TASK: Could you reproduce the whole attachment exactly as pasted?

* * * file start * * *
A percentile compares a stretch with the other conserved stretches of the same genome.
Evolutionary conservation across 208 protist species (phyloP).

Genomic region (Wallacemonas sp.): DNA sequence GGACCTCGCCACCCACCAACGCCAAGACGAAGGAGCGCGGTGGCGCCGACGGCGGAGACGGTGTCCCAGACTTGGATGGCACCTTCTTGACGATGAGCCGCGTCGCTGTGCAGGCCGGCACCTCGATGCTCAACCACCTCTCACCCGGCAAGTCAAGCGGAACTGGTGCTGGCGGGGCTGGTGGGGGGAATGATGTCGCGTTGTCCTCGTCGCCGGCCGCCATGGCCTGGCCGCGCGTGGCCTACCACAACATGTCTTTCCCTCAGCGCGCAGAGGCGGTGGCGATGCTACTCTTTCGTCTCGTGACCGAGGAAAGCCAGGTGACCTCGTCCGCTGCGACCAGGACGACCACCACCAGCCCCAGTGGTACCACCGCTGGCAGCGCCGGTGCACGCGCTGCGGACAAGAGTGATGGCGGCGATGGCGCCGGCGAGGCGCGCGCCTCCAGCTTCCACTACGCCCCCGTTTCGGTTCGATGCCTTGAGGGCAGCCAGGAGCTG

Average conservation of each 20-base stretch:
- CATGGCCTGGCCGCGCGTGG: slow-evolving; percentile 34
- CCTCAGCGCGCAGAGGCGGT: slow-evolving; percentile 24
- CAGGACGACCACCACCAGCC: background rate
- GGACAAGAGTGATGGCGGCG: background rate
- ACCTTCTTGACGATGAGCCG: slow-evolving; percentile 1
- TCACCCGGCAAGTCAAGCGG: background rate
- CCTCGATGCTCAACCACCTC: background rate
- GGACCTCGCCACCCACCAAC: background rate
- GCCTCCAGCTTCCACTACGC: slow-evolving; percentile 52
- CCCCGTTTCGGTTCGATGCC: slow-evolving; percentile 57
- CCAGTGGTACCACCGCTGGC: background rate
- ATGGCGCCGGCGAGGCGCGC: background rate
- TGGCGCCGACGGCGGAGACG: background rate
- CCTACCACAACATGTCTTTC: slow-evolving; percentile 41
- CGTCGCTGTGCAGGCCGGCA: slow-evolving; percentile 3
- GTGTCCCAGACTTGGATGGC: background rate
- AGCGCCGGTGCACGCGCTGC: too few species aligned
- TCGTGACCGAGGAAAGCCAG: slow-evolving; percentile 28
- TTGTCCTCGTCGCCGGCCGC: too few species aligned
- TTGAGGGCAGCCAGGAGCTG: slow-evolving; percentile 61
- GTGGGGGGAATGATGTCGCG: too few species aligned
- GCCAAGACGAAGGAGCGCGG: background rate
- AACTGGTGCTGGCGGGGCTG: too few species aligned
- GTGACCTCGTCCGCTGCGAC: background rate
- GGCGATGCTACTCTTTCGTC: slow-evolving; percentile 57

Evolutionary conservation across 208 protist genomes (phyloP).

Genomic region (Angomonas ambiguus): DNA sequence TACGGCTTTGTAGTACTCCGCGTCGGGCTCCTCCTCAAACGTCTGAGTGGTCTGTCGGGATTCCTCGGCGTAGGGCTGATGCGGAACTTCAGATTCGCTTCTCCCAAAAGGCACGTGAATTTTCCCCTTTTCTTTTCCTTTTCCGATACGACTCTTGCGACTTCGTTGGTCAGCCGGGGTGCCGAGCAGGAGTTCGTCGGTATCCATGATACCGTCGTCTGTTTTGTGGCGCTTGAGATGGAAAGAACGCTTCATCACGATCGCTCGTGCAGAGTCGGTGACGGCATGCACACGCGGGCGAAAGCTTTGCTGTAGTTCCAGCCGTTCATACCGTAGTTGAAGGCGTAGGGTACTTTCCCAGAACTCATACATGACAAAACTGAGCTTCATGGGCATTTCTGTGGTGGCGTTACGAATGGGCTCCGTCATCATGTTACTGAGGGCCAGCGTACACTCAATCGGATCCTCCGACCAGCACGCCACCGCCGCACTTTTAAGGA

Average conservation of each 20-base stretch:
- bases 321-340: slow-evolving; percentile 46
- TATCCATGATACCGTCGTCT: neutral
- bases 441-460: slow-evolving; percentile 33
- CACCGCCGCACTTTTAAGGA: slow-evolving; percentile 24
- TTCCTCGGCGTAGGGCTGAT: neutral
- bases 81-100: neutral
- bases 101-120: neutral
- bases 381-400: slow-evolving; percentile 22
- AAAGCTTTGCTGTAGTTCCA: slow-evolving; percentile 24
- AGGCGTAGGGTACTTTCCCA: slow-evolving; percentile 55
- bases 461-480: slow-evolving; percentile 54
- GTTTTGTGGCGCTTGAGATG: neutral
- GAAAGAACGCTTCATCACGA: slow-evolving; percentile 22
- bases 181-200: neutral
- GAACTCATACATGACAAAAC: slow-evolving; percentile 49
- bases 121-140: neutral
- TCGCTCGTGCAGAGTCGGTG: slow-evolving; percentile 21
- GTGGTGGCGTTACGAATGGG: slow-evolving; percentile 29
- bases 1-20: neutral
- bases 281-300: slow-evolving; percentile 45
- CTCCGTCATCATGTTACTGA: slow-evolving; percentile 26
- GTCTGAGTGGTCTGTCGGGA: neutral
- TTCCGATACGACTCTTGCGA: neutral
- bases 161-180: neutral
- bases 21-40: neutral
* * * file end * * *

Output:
A percentile compares a stretch with the other conserved stretches of the same genome.
Evolutionary conservation across 208 protist species (phyloP).

Genomic region (Wallacemonas sp.): DNA sequence GGACCTCGCCACCCACCAACGCCAAGACGAAGGAGCGCGGTGGCGCCGACGGCGGAGACGGTGTCCCAGACTTGGATGGCACCTTCTTGACGATGAGCCGCGTCGCTGTGCAGGCCGGCACCTCGATGCTCAACCACCTCTCACCCGGCAAGTCAAGCGGAACTGGTGCTGGCGGGGCTGGTGGGGGGAATGATGTCGCGTTGTCCTCGTCGCCGGCCGCCATGGCCTGGCCGCGCGTGGCCTACCACAACATGTCTTTCCCTCAGCGCGCAGAGGCGGTGGCGATGCTACTCTTTCGTCTCGTGACCGAGGAAAGCCAGGTGACCTCGTCCGCTGCGACCAGGACGACCACCACCAGCCCCAGTGGTACCACCGCTGGCAGCGCCGGTGCACGCGCTGCGGACAAGAGTGATGGCGGCGATGGCGCCGGCGAGGCGCGCGCCTCCAGCTTCCACTACGCCCCCGTTTCGGTTCGATGCCTTGAGGGCAGCCAGGAGCTG

Average conservation of each 20-base stretch:
- CATGGCCTGGCCGCGCGTGG: slow-evolving; percentile 34
- CCTCAGCGCGCAGAGGCGGT: slow-evolving; percentile 24
- CAGGACGACCACCACCAGCC: background rate
- GGACAAGAGTGATGGCGGCG: background rate
- ACCTTCTTGACGATGAGCCG: slow-evolving; percentile 1
- TCACCCGGCAAGTCAAGCGG: background rate
- CCTCGATGCTCAACCACCTC: background rate
- GGACCTCGCCACCCACCAAC: background rate
- GCCTCCAGCTTCCACTACGC: slow-evolving; percentile 52
- CCCCGTTTCGGTTCGATGCC: slow-evolving; percentile 57
- CCAGTGGTACCACCGCTGGC: background rate
- ATGGCGCCGGCGAGGCGCGC: background rate
- TGGCGCCGACGGCGGAGACG: background rate
- CCTACCACAACATGTCTTTC: slow-evolving; percentile 41
- CGTCGCTGTGCAGGCCGGCA: slow-evolving; percentile 3
- GTGTCCCAGACTTGGATGGC: background rate
- AGCGCCGGTGCACGCGCTGC: too few species aligned
- TCGTGACCGAGGAAAGCCAG: slow-evolving; percentile 28
- TTGTCCTCGTCGCCGGCCGC: too few species aligned
- TTGAGGGCAGCCAGGAGCTG: slow-evolving; percentile 61
- GTGGGGGGAATGATGTCGCG: too few species aligned
- GCCAAGACGAAGGAGCGCGG: background rate
- AACTGGTGCTGGCGGGGCTG: too few species aligned
- GTGACCTCGTCCGCTGCGAC: background rate
- GGCGATGCTACTCTTTCGTC: slow-evolving; percentile 57

Evolutionary conservation across 208 protist genomes (phyloP).

Genomic region (Angomonas ambiguus): DNA sequence TACGGCTTTGTAGTACTCCGCGTCGGGCTCCTCCTCAAACGTCTGAGTGGTCTGTCGGGATTCCTCGGCGTAGGGCTGATGCGGAACTTCAGATTCGCTTCTCCCAAAAGGCACGTGAATTTTCCCCTTTTCTTTTCCTTTTCCGATACGACTCTTGCGACTTCGTTGGTCAGCCGGGGTGCCGAGCAGGAGTTCGTCGGTATCCATGATACCGTCGTCTGTTTTGTGGCGCTTGAGATGGAAAGAACGCTTCATCACGATCGCTCGTGCAGAGTCGGTGACGGCATGCACACGCGGGCGAAAGCTTTGCTGTAGTTCCAGCCGTTCATACCGTAGTTGAAGGCGTAGGGTACTTTCCCAGAACTCATACATGACAAAACTGAGCTTCATGGGCATTTCTGTGGTGGCGTTACGAATGGGCTCCGTCATCATGTTACTGAGGGCCAGCGTACACTCAATCGGATCCTCCGACCAGCACGCCACCGCCGCACTTTTAAGGA

Average conservation of each 20-base stretch:
- bases 321-340: slow-evolving; percentile 46
- TATCCATGATACCGTCGTCT: neutral
- bases 441-460: slow-evolving; percentile 33
- CACCGCCGCACTTTTAAGGA: slow-evolving; percentile 24
- TTCCTCGGCGTAGGGCTGAT: neutral
- bases 81-100: neutral
- bases 101-120: neutral
- bases 381-400: slow-evolving; percentile 22
- AAAGCTTTGCTGTAGTTCCA: slow-evolving; percentile 24
- AGGCGTAGGGTACTTTCCCA: slow-evolving; percentile 55
- bases 461-480: slow-evolving; percentile 54
- GTTTTGTGGCGCTTGAGATG: neutral
- GAAAGAACGCTTCATCACGA: slow-evolving; percentile 22
- bases 181-200: neutral
- GAACTCATACATGACAAAAC: slow-evolving; percentile 49
- bases 121-140: neutral
- TCGCTCGTGCAGAGTCGGTG: slow-evolving; percentile 21
- GTGGTGGCGTTACGAATGGG: slow-evolving; percentile 29
- bases 1-20: neutral
- bases 281-300: slow-evolving; percentile 45
- CTCCGTCATCATGTTACTGA: slow-evolving; percentile 26
- GTCTGAGTGGTCTGTCGGGA: neutral
- TTCCGATACGACTCTTGCGA: neutral
- bases 161-180: neutral
- bases 21-40: neutral